Nathaniel Chin: Wow. It used to be that people only learned about genetic factors for Alzheimer's disease if they underwent genetic testing in their doctor's office or in a research study. But a few years ago, companies that specialize in at-home ancestry genetic testing started offering these health-related trait reports and even these health predisposition reports. Now what can these reports tell people about the risk for Alzheimer's disease?
Corinne Engelman: Right. One of the most popular companies is 23andme and they have gotten approval to do some health testing. One of them is with Alzheimer's disease, which was surprising to me because it's not recommended actually that you do genetic testing. But they're doing it. And the only gene that they test on is APOE, and they only test on the E4 Allele. So they only give you results for your increased risk due to E4, but not the protective effect of E2, not the early onset mutations, and not any other genetic variants that would provide protection or risk. It's very limited.
Nathaniel Chin: It's sort of an incomplete picture.
Corinne Engelman: Yes.
Nathaniel Chin: I appreciate they have approval, so they're not breaking any rules here, but it's such a complex process that we might be missing out on things when we talk to people about their genetic risk.
Corinne Engelman: That's right. It's a very incomplete story, but it's what that company is doing. I believe there are others that are probably also using that incomplete picture as well.
Nathaniel Chin: I must tell you in clinic there is a demand for people to want to know their genetic risk, but I don't think it's fully clear that we don't have all of the answers yet. I can see a demand for this information, but do you think if we are to learn our genetic risk, even whatever information we have, that there really should be some sort of genetic counseling afterwards?
Corinne Engelman: Absolutely. I definitely think that most people in the field feel that that is preferred. In fact, the recommendation is that if you are going to get genetic testing for Alzheimer's that you do so with a genetic counselor being involved through the whole process.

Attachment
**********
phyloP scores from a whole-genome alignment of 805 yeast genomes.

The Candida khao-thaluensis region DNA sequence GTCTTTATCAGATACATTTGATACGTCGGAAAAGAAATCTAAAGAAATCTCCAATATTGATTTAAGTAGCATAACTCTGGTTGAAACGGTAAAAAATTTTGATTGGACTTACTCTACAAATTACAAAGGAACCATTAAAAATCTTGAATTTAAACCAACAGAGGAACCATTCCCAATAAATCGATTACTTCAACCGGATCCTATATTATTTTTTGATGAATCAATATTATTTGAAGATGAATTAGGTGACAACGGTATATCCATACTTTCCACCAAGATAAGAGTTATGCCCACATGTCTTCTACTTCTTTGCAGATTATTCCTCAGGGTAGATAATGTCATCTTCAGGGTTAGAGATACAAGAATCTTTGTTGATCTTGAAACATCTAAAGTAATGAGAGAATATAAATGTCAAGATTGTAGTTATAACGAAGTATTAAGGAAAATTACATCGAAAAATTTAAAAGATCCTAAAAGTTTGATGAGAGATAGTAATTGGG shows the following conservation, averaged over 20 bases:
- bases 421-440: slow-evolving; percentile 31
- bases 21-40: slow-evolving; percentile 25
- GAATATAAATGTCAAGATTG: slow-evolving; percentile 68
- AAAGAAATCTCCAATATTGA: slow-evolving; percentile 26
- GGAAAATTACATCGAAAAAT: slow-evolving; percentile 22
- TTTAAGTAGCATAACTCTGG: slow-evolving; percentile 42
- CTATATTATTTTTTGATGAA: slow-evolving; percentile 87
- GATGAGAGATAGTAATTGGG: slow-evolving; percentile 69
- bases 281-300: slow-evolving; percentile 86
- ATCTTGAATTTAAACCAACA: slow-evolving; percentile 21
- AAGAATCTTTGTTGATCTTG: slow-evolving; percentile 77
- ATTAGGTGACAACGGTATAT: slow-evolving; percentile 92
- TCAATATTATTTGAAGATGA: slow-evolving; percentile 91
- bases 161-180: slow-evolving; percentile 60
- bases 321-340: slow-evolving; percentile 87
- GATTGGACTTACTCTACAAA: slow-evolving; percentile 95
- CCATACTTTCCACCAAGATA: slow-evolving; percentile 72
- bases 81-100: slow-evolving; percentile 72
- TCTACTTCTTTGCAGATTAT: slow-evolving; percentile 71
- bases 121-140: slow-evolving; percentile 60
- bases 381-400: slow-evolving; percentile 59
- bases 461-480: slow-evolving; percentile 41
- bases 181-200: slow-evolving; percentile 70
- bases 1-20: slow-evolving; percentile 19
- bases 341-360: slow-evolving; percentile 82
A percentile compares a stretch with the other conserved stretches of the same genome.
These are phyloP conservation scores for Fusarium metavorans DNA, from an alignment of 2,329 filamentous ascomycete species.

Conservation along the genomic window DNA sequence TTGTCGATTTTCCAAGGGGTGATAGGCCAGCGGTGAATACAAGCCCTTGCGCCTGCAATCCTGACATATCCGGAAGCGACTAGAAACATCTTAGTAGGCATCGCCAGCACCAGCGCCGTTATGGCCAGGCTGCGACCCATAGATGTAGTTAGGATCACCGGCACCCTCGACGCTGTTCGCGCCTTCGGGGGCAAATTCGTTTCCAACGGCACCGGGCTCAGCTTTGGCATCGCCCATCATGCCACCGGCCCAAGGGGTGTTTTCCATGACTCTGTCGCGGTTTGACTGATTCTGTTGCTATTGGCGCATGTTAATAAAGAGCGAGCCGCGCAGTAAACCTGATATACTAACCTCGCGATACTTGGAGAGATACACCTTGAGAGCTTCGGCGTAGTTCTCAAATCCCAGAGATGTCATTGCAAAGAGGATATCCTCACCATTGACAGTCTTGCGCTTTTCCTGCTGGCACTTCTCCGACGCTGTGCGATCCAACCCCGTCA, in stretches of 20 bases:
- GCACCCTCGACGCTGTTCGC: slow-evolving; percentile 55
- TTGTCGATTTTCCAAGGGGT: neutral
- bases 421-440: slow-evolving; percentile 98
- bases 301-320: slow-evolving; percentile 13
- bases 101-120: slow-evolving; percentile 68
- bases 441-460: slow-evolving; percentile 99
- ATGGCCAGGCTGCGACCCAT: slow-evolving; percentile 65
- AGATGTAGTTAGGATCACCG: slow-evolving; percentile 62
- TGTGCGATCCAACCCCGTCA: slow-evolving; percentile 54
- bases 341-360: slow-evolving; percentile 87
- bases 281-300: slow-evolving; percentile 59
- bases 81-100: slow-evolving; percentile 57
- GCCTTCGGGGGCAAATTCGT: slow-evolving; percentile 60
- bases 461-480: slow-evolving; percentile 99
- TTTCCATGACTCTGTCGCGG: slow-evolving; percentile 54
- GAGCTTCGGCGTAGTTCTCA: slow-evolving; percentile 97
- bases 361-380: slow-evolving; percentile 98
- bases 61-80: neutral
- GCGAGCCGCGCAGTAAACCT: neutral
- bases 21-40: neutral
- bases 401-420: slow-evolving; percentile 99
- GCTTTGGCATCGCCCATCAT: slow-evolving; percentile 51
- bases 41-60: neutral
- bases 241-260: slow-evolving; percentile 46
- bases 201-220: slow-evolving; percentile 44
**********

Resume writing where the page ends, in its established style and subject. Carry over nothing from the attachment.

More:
Nathaniel Chin: What about inflammation? Cause again, people will often think, well yeah, I've got inflammation in my joints. Is that going to translate to my brain?
Corinne Engelman: Right. The types of tissue and the cells that help with inflammation in the brain are a little bit different than the ones that we have in the rest of our body. One of the genes that has been discovered recently is called TREM 2. That is thought to help with the immune response in the brain. But again, we're still really learning more about the role of TREM 2 and how it helps kind of fight or work with the immune system in the brain.
Nathaniel Chin: Then another thought that comes to mind: Aging is a big risk factor for Alzheimer's disease. Have we found any genetic risks that are either too active or not active enough when it comes to a person's aging genes in the brain?
Corinne Engelman: Yeah, and again, this is, you know I really focus on Alzheimer's disease, but there are studies that are being done in people who age very healthy, you know, living to be a hundred or more. Those studies are really giving us some interesting results of just general healthy aging.
Nathaniel Chin: Because it seems very clear that, you know, to address something as complicated as Alzheimer's disease, we really need a team. We need multiple people looking at different aspects of our genes, the environment, and aging and disease. That it isn't going to be just one thing. It's going to be multiple things with multiple pathways.
Corinne Engelman: Right. That's right. As you know, there's information or more research coming out that there’s a vascular component, and so that's another area. But yes, it's very complicated.
Nathaniel Chin: In closing, I want to ask over the course of your research career, what advice can you offer to our listeners about taking their destiny into their own hands in regard to Alzheimer's disease? How much is environmental? I know you can't give me a specific answer, but what kinds of things do we have control over that may help us prevent Alzheimer's disease or delay its onset?
Corinne Engelman: For late onset Alzheimer's disease, maybe about half of the factors are environmental, so there are things that we can do to either prevent Alzheimer's or to at least delay the onset. Even for the early onset forms, there are probably things that you can do to at least delay the onset. The nice thing is that these are things that are also helpful for other health outcomes, you know, things like a more healthy diet, being more physically active. These are things that are good for us for other outcomes, as well.
Nathaniel Chin: Well, I'd like to thank you for being on the show today and we do hope to have you back once you've learned more information.
Corinne Engelman: Thank you very much.